According to historians and presidential scholars, he's certainly among the leading contenders
The dedication of the George W. Bush library gives loyalists of the former president a chance to highlight what they see as the positive legacy of his eight years in office.
But even among supporters there is a sense he'll never be given historical vindication.
Former White House press secretary Ari Fleisher told NBC News: "I'm increasingly doubtful, just because I think the lens of history is not changing. A lot of us used to say President Bush will look good and he'll be vindicated in the public eye. But realistically speaking, I don't see a lot of the people who write history all of a sudden changing their mind about George W. Bush."
As Jill Lawrence points out, the polling of historians seems to back this up.
Nearly 60 percent of the historians and political scientists in a 2006 Siena College survey rated Bush's presidency a failure and two-thirds said he did not have a realistic chance of improving his standing.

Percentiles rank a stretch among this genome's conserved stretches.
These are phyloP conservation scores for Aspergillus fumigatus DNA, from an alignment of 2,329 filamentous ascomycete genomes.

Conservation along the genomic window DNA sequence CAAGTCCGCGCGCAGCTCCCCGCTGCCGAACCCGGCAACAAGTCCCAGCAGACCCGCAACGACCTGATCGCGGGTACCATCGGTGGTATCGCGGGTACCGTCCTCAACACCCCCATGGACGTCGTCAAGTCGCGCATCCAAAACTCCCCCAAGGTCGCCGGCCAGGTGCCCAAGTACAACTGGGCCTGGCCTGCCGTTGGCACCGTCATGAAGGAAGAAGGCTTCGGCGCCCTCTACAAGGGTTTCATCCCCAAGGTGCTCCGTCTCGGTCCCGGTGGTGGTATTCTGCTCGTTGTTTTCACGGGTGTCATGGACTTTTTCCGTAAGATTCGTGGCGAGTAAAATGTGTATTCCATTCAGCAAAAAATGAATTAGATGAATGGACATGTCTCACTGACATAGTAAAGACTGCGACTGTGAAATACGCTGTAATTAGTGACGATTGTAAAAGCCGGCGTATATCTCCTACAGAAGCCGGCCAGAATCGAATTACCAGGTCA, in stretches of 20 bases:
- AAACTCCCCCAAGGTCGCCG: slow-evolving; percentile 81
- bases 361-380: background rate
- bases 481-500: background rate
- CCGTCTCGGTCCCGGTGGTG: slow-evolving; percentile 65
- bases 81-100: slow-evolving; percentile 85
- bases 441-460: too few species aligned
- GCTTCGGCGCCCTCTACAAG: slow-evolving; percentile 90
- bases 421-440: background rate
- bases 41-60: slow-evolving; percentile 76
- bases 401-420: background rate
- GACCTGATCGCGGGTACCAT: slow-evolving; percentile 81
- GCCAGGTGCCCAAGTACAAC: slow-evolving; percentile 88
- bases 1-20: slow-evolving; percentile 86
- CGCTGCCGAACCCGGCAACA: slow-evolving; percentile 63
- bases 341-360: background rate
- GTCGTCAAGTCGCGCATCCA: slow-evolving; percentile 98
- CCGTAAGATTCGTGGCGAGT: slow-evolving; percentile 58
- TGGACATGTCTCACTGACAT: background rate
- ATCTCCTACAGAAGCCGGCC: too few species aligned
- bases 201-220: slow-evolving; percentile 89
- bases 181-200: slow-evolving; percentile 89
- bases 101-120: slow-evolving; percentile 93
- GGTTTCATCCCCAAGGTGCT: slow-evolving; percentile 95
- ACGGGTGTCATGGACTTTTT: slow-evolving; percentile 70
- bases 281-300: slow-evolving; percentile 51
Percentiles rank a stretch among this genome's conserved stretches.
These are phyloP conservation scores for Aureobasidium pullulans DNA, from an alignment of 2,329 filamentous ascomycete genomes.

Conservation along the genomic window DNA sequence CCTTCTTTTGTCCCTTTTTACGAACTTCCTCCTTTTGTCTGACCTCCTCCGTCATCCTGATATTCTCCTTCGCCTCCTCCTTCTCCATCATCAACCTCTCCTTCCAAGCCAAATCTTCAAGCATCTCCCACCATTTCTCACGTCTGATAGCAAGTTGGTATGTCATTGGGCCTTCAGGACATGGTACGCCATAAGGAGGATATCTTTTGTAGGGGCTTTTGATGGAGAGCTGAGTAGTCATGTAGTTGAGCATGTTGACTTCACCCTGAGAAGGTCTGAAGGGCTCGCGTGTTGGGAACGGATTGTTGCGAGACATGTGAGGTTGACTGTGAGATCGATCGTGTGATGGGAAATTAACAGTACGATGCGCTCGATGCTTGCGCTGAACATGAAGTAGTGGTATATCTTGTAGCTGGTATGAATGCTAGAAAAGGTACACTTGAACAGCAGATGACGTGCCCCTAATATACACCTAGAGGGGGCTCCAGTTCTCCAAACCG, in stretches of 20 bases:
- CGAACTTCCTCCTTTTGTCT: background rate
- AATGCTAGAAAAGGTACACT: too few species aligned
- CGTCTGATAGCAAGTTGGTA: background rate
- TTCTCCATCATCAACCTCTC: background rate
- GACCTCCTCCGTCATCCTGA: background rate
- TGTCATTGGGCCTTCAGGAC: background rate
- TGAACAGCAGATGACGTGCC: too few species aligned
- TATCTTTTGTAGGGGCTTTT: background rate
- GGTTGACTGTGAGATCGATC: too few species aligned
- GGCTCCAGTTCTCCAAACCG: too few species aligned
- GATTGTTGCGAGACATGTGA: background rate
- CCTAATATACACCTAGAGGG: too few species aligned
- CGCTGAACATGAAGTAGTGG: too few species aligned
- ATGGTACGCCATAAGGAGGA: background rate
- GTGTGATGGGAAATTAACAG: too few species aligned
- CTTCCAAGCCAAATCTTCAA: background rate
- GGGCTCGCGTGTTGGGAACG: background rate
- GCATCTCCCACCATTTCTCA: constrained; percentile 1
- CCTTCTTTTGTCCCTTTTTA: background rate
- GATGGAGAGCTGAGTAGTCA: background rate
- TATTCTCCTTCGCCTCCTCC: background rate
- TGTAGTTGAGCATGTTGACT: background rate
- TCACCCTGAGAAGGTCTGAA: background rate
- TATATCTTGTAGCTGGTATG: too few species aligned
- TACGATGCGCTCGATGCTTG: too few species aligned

A 2010 Siena ranking of presidential scholars rated Bush as one of the nation's five worst presidents. A similar 2009 C-SPAN ranking put Bush in the bottom eight.
It is certainly possible that years of reflection and a reinterpretation of his presidency could end up putting Bush in a more positive light, but there's no avoiding the reality that his decision to go to war in Iraq and policies of fiscal recklessness led to huge problems for the country. These are problems the country may still be reeling from as historians give Bush their second look.
Although Bush himself is giving a series of interviews for the first time in years for the opening of his presidential library, it's clear he has no real interest in visiting the past either.
"I really don't miss Washington," Bush said, according to Politico, adding, "So while we've got friends in Washington I'm not all that friendly to Washington."
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